Oh No - We've Got To Give Our Bonuses Back!

Spare a thought for the 48 people who joined Lehman Brothers last summer (39 of them fresh graduates), who were paid $49,400 in signing-on bonuses and who are now being asked to return them.

The Daily Telegraph reports that the sign-ons, which appear to have been structured as 'loans' for tax reasons, were provided to the young Lehman employees just weeks before the firm went bankrupt, and the trustee now wants the money back. Some of the employees concerned are thought to have found it difficult to find alternative employment since Lehman's demise. The trustee has said that although it has no choice but to seek the return of the funds, it will look sympathetically at cases of 'individual hardship'.

The newspaper also reports that the number of claims made against Lehman Brothers may possibly end up topping $1 trillion. So far the firm has received over 64,000 claims.

In the meantime, The Wall Street Journal reports that some of Goldman's largest shareholders are said to have urged the firm to reduce the size of its bonus pool, and pay a bigger dividend this year-end instead.

And MarketWatch reports that US Treasury Secretary Tim Geithner has become a 'whipping boy for everything that is wrong with the US economy'. Typical is the statement made to Geithner by Representative Kevin Brady last week, when Geithner was testifying before the Joint Economic Committee. Brady said: 'Conservatives agree that, as a point person, you failed. Liberals are growing in that consensus as well. The public has lost all confidence in your ability to do the job, and it's reflecting on your president.....Will you step down from your job ?'.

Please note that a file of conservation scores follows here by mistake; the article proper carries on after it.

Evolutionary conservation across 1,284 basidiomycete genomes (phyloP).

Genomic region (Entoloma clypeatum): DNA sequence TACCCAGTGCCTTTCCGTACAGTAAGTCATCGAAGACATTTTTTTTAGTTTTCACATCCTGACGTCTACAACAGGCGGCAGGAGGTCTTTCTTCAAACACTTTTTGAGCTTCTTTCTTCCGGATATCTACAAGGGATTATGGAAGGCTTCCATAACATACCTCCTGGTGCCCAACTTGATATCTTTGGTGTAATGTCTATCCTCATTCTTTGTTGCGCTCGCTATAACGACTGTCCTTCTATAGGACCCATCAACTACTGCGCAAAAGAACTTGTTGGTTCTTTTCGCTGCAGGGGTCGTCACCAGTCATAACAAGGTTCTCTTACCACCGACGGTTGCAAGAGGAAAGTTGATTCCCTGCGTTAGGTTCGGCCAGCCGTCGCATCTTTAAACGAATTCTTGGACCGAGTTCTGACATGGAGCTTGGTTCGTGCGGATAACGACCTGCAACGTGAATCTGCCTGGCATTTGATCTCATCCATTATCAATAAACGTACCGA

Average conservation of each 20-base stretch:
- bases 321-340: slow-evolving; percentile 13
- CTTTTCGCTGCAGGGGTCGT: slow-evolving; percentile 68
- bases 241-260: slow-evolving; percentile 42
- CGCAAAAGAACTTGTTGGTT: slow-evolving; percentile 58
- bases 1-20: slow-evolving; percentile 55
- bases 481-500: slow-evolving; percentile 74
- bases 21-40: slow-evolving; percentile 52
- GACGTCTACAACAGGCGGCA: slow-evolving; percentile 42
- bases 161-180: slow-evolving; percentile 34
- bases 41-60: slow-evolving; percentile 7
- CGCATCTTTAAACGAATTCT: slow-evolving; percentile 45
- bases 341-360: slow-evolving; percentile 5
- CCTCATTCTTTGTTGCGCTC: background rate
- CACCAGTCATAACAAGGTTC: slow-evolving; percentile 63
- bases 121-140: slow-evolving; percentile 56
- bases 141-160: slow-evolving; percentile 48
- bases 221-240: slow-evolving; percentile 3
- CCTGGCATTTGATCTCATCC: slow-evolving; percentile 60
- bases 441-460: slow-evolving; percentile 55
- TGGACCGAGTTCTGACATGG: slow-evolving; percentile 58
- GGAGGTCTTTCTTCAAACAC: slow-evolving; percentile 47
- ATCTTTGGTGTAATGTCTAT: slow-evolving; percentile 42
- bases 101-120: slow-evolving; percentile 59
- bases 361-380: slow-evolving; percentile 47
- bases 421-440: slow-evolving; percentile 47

Reuters reports that US House speaker Nancy Pelosi has said that any tax imposed on financial transactions (to raise funds as insurance against further financial crises), would have to be a global initiative, otherwise jobs and business would simply move overseas.

The New York Post reports that the future of Federal Reserve Chairman Ben Bernanke doesn't look as assured as it once did. Nominated for a further four-year term by President Obama, Bernanke might not be reconfirmed by the Senate quite as easily as expected. Changing his tune from just a few weeks ago, Senator Chris Dodd, chairman of the Banking Committee, has intimated that Bernanke's confirmation this time around isn't guaranteed. 'We'll see how the members react', Dodd said.

Finally, Bloomberg reports that the Financial Services Bill which was laid before the UK Parliament last week contains a provision for new powers for UK regulator The Financial Services Authority to suspend 'abusive' short selling of stocks.

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